History Book Reviews (page 919)

HISTORY
Released: April 1, 1995

"Provocative reading, whatever your point of view."
American pragmatism and delight in clashing values characterize this well-informed survey of contemporary moral issues. Read full book review >
BIOGRAPHY & MEMOIR
Released: April 1, 1995

"Hardly unbiased, but an important close-quarters view of a complex president and human being. (b&w illustrations, not seen)"
FDR's life was like a multi-sided house whose shape could not be discerned in one glimpse. Read full book review >

CURRENT AFFAIRS
Released: April 1, 1995

"A good idea, executed in a manner that will reinforce the widely held opinion that history is boring."
A historian celebrates America's democratic past with an overview of fundamental changes in American culture. Read full book review >
JEWISH STATE OR ISRAELI NATION? by Boas Evron
CURRENT AFFAIRS
Released: April 1, 1995

"A pseudo-intellectual drive-by with a misfiring Uzi."
A jaded, outdated manifesto of post-Zionism by an Israeli journalist. Read full book review >
CURRENT AFFAIRS
Released: April 1, 1995

"Fairclough has documented an American success story in this valuable contribution to the literature of the civil rights movement."
A richly detailed, scholarly examination of the rise of the civil rights movement in Louisiana. Read full book review >

ART SINCE 1940 by Jonathan Fineberg
BIOGRAPHY & MEMOIR
Released: April 1, 1995

"Immediately appealing as a textbook, lively enough to attract general readers as well. (557 illustrations, including 212 color plates)"
An ambitious and glossy survey of contemporary Western art, packed with no-nonsense analysis and biographical detail on myriad artists. Read full book review >
CURRENT AFFAIRS
Released: April 1, 1995

"In this thoughtful social history, Payne gives due regard to those activists great and small. (27 b&w photographs, map, not seen)"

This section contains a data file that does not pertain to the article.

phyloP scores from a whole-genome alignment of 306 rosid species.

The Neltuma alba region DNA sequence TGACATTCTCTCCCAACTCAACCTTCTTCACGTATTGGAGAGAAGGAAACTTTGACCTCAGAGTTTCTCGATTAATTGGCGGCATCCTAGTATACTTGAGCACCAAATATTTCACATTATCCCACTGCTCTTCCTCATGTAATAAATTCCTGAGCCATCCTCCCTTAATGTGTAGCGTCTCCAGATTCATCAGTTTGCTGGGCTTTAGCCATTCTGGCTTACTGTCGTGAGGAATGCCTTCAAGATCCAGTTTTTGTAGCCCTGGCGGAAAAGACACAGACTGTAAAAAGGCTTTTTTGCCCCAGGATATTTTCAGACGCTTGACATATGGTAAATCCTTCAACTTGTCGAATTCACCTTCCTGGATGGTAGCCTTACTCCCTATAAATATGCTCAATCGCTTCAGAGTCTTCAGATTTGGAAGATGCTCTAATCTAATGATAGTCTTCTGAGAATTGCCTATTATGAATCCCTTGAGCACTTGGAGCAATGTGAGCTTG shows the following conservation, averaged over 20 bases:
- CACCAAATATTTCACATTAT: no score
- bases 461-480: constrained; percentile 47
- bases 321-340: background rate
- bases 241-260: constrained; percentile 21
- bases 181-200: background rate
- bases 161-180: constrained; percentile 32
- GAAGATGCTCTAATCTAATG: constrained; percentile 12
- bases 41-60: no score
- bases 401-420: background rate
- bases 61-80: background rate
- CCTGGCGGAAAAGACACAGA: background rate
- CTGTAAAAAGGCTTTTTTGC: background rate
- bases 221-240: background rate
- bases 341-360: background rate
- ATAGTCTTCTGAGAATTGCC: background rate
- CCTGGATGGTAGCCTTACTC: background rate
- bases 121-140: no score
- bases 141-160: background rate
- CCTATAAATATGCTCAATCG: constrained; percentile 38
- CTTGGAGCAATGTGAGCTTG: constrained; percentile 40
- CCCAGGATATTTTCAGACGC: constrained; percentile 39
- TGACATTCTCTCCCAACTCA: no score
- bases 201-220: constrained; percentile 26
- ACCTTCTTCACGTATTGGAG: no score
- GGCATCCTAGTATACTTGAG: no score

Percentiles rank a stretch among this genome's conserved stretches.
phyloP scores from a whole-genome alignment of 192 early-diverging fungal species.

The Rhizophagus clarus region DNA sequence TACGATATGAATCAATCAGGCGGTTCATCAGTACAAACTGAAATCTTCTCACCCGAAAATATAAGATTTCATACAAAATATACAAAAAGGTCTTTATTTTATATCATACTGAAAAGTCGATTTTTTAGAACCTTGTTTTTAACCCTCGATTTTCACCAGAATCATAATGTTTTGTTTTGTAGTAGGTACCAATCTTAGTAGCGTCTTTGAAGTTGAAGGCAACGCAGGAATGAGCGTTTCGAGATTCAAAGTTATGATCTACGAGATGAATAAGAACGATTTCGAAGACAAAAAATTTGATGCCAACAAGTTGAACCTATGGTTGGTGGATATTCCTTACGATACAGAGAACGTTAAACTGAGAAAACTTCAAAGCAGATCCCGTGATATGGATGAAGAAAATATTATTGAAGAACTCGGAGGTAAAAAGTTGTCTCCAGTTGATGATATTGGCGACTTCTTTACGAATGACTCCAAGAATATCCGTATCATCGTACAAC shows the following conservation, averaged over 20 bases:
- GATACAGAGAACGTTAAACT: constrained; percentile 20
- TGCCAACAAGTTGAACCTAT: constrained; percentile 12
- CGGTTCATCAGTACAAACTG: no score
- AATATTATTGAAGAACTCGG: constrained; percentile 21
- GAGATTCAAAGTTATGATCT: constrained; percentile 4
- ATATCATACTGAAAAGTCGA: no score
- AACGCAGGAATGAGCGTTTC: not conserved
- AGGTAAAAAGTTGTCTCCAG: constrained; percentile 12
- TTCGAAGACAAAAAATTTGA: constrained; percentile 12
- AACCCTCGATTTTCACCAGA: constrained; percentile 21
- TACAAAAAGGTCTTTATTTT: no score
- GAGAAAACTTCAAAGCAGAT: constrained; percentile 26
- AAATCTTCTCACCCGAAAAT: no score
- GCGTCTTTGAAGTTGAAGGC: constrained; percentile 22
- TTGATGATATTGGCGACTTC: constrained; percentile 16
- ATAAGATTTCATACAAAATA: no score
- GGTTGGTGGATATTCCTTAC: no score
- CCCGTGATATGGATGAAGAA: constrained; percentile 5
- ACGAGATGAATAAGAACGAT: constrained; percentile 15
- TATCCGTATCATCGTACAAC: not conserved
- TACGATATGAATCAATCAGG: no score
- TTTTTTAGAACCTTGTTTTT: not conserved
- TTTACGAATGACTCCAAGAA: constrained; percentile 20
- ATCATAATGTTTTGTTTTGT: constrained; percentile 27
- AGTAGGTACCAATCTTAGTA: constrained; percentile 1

With this history of the civil rights movement focusing on the Everyman turned hero, the commoner as crusader for justice, Payne challenges the old idea that history is the biography of great men. Read full book review >
BIOGRAPHY & MEMOIR
Released: April 1, 1995

"One can't help but wish that Powers had decided what book she really wanted to write—her political autobiography or her schoolgirlish romantic diary. (photos, not seen) (First printing of 30,000; author tour)"
As one of the few women to hold a leadership position in the civil rights movement, Powers has a compelling story, but it is far overshadowed by her kiss-and-tell tales about her affair with Martin Luther King Jr. Read full book review >
HISTORY
Released: April 1, 1995

"By going to the very core of our beliefs about life, Singer has created just about as controversial a book as possible."
The doctrine of the sanctity of human life is in deep trouble, claims Australian philospher Singer (The Expanding Circle: Ethics and Sociobiology, 1981, etc.), who gives his own clear ideas of what should replace it in this decidedly provocative work. Read full book review >
BIOGRAPHY & MEMOIR
Released: March 31, 1995

"Useful mainly to journalists and history buffs. (First serial to Civilization)"
Though disconnected, an interesting defense of the 1950s work of columnists Joe and Stewart Alsop. Read full book review >
BIOGRAPHY & MEMOIR
Released: March 20, 1995

"This one is for the haters—those who hate Clinton, and those who hate journalism. (40 photos)"
This book-length supermarket tabloid version of the lives of Bill and Hillary Clinton is a vicious hatchet job of the first order. Read full book review >
HISTORY
Released: March 20, 1995

"Those most likely to benefit from this excursion in self-help might be those who recognize it as raw material for satire."
The road less traveled has by now become the beaten path, and Schwartz—reporting a recent and exhaustive spiritual trek—doesn't leave discernible footprints on it. Read full book review >
Kirkus Interview
Kathleen Kent
author of THE DIME
February 20, 2017

Dallas, Texas is not for the faint of heart. Good thing for Betty Rhyzyk she's from a family of take-no-prisoners Brooklyn police detectives. But in Kathleen Kent’s new novel The Dime, her Big Apple wisdom will only get her so far when she relocates to The Big D, where Mexican drug cartels and cult leaders, deadbeat skells and society wives all battle for sunbaked turf. Betty is as tough as the best of them, but she's deeply shaken when her first investigation goes sideways. Battling a group of unruly subordinates, a persistent stalker, a formidable criminal organization, and an unsupportive girlfriend, the unbreakable Detective Betty Rhyzyk may be reaching her limit. “Violent, sexy, and completely absorbing,” our critic writes in a starred review. “Kent's detective is Sam Spade reincarnated—as a brilliant, modern woman.” View video >